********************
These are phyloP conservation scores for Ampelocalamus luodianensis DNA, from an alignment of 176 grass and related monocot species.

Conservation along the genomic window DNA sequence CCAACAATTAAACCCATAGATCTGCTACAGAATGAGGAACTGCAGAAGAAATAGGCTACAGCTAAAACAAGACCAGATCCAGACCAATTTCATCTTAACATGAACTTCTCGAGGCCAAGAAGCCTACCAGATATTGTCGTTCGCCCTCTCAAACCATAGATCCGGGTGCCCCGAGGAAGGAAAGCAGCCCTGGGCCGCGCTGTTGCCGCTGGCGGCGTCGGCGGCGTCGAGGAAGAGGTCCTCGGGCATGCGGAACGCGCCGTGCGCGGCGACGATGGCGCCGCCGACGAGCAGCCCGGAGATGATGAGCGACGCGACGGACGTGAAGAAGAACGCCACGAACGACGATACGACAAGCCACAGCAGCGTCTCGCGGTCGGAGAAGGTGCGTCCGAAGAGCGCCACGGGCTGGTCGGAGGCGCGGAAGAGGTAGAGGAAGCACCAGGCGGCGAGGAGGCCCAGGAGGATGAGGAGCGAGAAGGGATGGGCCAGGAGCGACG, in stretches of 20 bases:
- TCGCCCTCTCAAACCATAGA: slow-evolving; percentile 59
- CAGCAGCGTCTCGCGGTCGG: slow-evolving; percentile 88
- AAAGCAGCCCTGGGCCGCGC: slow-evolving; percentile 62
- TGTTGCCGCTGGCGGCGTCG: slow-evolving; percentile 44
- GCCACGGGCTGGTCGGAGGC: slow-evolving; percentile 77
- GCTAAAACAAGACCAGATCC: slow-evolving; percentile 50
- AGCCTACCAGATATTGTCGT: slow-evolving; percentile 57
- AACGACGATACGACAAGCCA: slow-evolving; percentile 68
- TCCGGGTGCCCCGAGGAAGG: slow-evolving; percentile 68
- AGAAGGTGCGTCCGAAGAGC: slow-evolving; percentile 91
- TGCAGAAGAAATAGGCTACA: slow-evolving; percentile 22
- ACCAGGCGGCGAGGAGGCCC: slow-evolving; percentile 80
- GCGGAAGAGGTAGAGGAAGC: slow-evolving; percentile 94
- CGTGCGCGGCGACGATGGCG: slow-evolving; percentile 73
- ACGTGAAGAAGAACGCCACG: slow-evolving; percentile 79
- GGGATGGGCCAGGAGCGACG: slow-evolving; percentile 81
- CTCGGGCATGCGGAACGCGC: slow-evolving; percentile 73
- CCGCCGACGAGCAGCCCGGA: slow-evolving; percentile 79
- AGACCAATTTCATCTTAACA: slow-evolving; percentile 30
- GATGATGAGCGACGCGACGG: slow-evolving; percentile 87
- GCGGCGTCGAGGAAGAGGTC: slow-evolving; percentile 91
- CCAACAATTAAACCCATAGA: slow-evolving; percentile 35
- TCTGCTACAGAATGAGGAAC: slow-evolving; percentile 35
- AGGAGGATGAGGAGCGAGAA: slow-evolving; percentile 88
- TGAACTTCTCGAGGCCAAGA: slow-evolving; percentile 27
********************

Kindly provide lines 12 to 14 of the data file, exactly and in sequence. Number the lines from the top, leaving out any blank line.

- AGAAGGTGCGTCCGAAGAGC: slow-evolving; percentile 91
- TGCAGAAGAAATAGGCTACA: slow-evolving; percentile 22
- ACCAGGCGGCGAGGAGGCCC: slow-evolving; percentile 80